The democratic principles our country has built its foundation on lie in representation. That was the rallying cry of the American Revolution, was it not? “No taxation without representation!”
It was no surprise, therefore, that when we won our independence, we structured the government in a way that would allow power to flow down to the people — through voting. The ability to vote is, arguably, the most important right that we have as American citizens. It is what gives us the opportunity to enact real change in our nation. It is how we force those in power to bow down and listen to what we want. However, the rose tinted vision this right promises is darkened with reality. Voter suppression is a tactic that uses illegal and legal measures to drown out specific voices in our nation by preventing them from voting.
Voter suppression can be witnessed as far back as the 19th century. Although the 14th amendment made everyone, including African Americans, equal under law, it was the 15th amendment that prohibited states from disenfranchising citizens based on race. Now this sounds fantastic on paper, but Congress made no attempt for enforcement, so discriminatory methods were created to subvert this law and suppress the African American vote. For example, Jim Crow laws established a voting tax. This greatly discouraged African Americans because the tax cost them up to 6% of their annual income.
Citizens were also obligated to pass literacy tests to vote. African Americans descended from slaves who were not allowed to be educated, so naturally it would be less likely for them to succeed. Also, these tests were so subjective that in the end it was up to the election officials’ discretion to decide who could vote. The Grandfather Clause proves that these acts were passed for voter suppression. It exempts whites from the vote tax and literacy test by enabling them to bypass the two if their grandfather had voted.
White supremacists were also involved in voter suppression, terrorizing African Americans to frighten them from voting. The Ku Klux Klan, for example, began a “reign of terror” on these voters during the 1868 election. Their attacks grew so violent that the government could no longer turn a blind eye and passed poorly-funded Enforcement Acts that created a decline in the attacks for a while. They returned in the 1960s, during the height of the civil rights movement. The Voting Rights Act was passed in 1965, making voting slightly easier as it, among other things, prohibited the use of literacy tests. Angered by this increase of rights, supremacists unleashed their rage on the African American community again, thus reviving their horrific methods of voter suppression. From 1979 to 1982, street-corner executions took place at random in Buffalo, New York. At least 12 lynchings occurred in Mississippi in 1980. African American churches were firebombed with appalling regularity in the 1990s — at least eight churches suffered in South Carolina alone.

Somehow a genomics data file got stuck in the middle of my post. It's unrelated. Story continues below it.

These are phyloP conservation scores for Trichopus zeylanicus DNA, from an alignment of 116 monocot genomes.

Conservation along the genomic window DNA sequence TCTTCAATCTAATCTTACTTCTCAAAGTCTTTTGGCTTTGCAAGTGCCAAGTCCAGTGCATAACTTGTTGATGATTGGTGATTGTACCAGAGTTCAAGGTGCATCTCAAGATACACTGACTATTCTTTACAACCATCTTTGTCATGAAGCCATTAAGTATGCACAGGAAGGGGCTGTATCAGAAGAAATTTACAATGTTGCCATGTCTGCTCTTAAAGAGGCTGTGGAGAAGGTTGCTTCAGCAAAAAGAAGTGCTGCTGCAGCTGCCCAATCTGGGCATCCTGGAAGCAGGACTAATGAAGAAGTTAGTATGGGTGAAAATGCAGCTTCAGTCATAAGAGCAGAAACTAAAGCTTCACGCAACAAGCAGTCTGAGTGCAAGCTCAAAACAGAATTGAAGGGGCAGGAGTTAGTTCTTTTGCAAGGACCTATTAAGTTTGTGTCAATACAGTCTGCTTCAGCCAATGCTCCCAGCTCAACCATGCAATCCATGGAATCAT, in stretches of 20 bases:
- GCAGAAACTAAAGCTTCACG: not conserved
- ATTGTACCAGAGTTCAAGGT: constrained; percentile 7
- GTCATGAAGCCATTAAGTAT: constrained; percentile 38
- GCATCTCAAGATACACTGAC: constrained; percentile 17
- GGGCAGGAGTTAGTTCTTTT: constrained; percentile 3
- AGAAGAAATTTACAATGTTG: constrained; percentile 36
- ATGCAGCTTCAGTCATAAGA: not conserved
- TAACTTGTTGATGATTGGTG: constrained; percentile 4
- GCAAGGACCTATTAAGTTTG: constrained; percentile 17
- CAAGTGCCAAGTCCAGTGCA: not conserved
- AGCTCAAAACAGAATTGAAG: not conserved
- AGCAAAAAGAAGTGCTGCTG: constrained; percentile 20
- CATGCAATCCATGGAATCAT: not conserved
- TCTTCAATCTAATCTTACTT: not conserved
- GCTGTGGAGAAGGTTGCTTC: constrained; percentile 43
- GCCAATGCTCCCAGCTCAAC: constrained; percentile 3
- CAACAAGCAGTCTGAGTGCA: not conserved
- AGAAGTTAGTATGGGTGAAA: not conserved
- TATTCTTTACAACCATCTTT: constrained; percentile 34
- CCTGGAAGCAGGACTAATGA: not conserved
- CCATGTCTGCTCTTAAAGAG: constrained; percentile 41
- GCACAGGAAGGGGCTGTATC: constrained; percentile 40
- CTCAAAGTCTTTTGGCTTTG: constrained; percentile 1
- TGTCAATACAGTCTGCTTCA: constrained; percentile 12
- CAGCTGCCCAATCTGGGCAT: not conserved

It’s hard to believe that voter suppression persists, but the evidence speaks for itself. It’s not as conspicuous, though, usually creating subtle hindrances that disenfranchise voters. Measures have been taken to slow down the mail delivery, thus discouraging those wishing to vote safely from home during the pandemic. Post office hours have been reduced, overtime pay is denied and mailboxes have been removed. The U.S. Postal Service has even warned all states that millions of ballots could be severely delayed, raising concerns about disenfranchising all those Americans. Some states also have Voter ID laws that require voters to bring specific IDs that minorities may not be able to afford. In rural areas, citizens must travel long distances to obtain them — many in Texas have to travel 250 miles to the nearest DMV. This means taking the day off work, finding child care and paying for the trip. This all adds up to a significant economic burden that many can’t afford. Polls are shut down in many states, too, creating discouragingly long lines that most would opt to skip. The Leadership Conference Education Fund, a civil rights group, reports that 750 polling sites have been closed across Texas since 2012. The Guardian finds that these closures disproportionately affect minorities. Counties which received the most African American and Latino votes between 2012 and 2018 had 542 polls shut down, whereas the counties with the least had only 34 closed. Although it may be depressing to learn these facts, it’s necessary. We must learn from history to identify and amend its repetition, but we mustn’t be demoralized by it. Use your voice and cast your vote. That is the only way voter suppression will come to an end.
Samidha Mishra is a junior at San Mateo High School. Student News appears in the weekend edition. You can email Student News at email@example.com.